Sellers, Peter - I'm Alright Jack- Past life, Multiple Personality or Possession?
Type of Spiritual Experience
A description of the experience
Peter Sellers – Alexander Walker
the Boultings lost no time in kindling his enthusiasm for the part they were writing especially for him in their next film. According to John, he was 'over the moon' at the prospect of playing Fred (that lucky name!) Kite, the trade union leader and factory floor's abominable 'No'-man, in a satire on British management and labour practices entitled I'm All Right, Jack. The Boultings sent him the script by special messenger. And with only the briefest of pauses, it came back as quickly - Sellers had turned it down.
The Boultings were incredulous - then furious. Didn't he trust their judgment? Or didn't he trust his own ability when it came to playing a role that merged with the social texture of the satire instead of having a comic frame put round it?
They knew it was the latter when Sellers explained he'd read the script the whole way through and 'couldn't find the laughs . . . the gags'. But this was only an excuse. ….. said John Boulting, …he couldn't yet "see" the character. And whenever that happened, he got very insecure.'
John Boulting had him down to his country house one Sunday for'a working supper'.
'I determined to be at my most insinuating, not to say insidious - subtly, patiently undermining all his objections.' But these grew as the night wore on and finally midnight came and went. Sellers desperately needed a marathon effort in confidence-building so that he would believe he could act the part. Sultans and Prime Ministers were simpler figures of fun; Fred Kite was outside his experience and, he feared, beyond his capacities.
He kept on hedging, by saying it wasn't a big enough role.
'Peter, I grant you that,' John Boulting said, infinitely patient with him. 'It is not; but it is the one that will get most attention if you play it.'
Eventually, at 1.30 a. m. on Monday morning, Sellers said, 'All right, let me do a test.'
'He said it with what we came to know all too well as one of his famous "resigned" expressions - a look of expectant martyrdom mingled with one of impending anger if he were proved right,' said John………………………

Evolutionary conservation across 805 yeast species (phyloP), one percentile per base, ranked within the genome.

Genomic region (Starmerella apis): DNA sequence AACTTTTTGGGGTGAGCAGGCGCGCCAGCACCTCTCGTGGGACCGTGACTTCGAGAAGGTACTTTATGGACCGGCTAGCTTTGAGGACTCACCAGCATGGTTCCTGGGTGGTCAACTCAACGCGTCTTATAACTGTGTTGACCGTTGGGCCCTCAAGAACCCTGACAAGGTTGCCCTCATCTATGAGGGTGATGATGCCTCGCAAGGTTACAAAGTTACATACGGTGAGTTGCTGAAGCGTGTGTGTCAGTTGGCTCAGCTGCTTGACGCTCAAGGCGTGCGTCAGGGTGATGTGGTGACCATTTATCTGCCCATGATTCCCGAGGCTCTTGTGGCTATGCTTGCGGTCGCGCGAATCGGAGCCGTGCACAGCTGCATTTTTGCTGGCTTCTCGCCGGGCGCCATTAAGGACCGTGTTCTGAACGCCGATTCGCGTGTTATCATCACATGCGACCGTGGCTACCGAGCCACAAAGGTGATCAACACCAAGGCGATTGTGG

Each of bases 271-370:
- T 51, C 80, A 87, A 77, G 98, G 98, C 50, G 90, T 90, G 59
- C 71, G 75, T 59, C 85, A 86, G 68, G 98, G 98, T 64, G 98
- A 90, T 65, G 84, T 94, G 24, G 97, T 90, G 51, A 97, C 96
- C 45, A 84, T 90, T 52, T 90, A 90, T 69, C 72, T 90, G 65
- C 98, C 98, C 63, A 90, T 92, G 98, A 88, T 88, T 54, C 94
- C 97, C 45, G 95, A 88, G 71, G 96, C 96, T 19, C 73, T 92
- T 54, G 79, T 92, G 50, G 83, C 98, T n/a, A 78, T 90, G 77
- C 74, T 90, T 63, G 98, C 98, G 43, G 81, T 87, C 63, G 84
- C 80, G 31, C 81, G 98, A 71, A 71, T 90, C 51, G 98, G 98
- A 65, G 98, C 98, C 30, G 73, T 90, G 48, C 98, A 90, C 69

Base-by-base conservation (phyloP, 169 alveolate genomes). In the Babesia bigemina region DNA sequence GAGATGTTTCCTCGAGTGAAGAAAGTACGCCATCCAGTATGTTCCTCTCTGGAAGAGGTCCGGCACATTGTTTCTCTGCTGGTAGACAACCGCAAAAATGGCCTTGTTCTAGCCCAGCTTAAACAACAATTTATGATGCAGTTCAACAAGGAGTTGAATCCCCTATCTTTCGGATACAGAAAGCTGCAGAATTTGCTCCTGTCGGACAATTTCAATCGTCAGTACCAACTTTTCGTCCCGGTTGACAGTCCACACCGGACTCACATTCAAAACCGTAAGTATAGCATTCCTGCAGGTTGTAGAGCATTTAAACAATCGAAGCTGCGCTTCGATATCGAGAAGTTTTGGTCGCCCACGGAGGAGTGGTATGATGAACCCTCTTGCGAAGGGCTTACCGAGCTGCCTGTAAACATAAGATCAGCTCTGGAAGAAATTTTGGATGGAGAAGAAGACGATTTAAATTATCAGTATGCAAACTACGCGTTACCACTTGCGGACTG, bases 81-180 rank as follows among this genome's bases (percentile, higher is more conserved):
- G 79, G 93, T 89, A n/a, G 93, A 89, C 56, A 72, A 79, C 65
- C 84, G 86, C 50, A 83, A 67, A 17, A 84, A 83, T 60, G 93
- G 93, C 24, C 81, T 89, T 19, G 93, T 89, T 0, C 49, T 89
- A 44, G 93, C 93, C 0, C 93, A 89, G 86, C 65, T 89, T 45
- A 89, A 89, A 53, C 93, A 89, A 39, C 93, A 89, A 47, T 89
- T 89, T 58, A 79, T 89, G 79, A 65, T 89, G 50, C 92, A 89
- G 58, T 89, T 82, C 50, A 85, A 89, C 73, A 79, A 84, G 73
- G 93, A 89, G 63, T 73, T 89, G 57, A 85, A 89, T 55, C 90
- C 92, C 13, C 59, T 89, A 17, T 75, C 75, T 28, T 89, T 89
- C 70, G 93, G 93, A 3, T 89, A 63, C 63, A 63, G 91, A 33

…….There was a great deal of industrial strife in Britain around that time. The petty bosses of the shop floor, with their sub-literate brand of 'union-speak', seemed never off the television screens; and Sellers had plenty of good visual 'copy' and verbal infelicities to record on tape, blend together and come up with a proletarian accent so coincidentally like the real Kite that, said John Boulting, 'had you shut your eyes, you would have imagined him standing at your elbow'. Sellers had his hair cut short, back and sides, the way he had seen his hated warrant officers in the services wear it: he gave himself a Hitler moustache. That was all the make-up he wore; but somehow his face seemed to change shape physically, becoming thinner-lipped, bug-eyed, and thick-skulled.
Something, though, still eluded him. The characterisation didn't snap completely into place till he found the walk - a wooden waddle, slightly robot-like as if Kite had been wound up with a key in his back to continue along the lines of his ideology regardless of what obstacles lay in his path.
'We looked in the dressing-room and hardly recognized him,' said Roy Boulting. 'It was another man entirely.'......................
………But the Boultings noticed a somewhat disconcerting feature of that day's 'discovery' of Fred Kite - and the way in which the character grew in the actual shooting. They noticed how eerily the transformation stuck to Sellers even when he was off the set. He would walk to the studio canteen for lunch exactly like Kite leading his yes-men across the factory floor, and eat his food the way he imagined Kite did, holding his knife and fork the way Kite might, making table-talk of wondrous pomposity and pathetic ignorance the way he 'heard' Kite doing so. He wasn't Peter Sellers any more.
Sellers always attributed to this phase in his career his discovery of that weird feeling he had, while playing many subsequent roles, of being taken over by the part - of being 'possessed'. It was as if by realizing the latent powers of performance, he had released something - or someone - that was just waiting to be summoned to creative and sometimes combative life by such a spell. Sellers was frequenting several mediums at this time, in 1959, as his burgeoning career presented him with manifold decisions he would rather have resolved for him by fatalistic 'resignation' than make for himself by the customary show-business methods of self-interest. (Self-interest could come later, on the cynical principle that once the contract was signed, then was the time to start the negotiating.)
Maurice Woodruff, whom he was seeing every few days, had been joined by Estelle Roberts, a medium he turned to in the hope of contacting the late Larry Stephens, his friend and ex-Goon Show writer. The attempt in this case was fruitless. But the experience it gave Sellers of contacting the deceased became very relevant indeed to his film-making and eventually central to his life. The uncanny feeling that the medium was 'possessed' by those wanting to make their presences felt from 'the other side' helped Sellers define his own curious and rather frightened reaction to the characters he created.
He came to see himself as a form of medium - as if the film characters had entered his body, transfusing his personality so powerfully with their own that they took him over. From that it was to be just a short jump in credulity to the point where he convinced himself that these were not simply fictitious characters, the offspring of some screen-writer's imagination - they were 'lives' that he himself, whoever he might be, had lived at other times, in other places, under other names. Acting, in short, was a process of past life recall.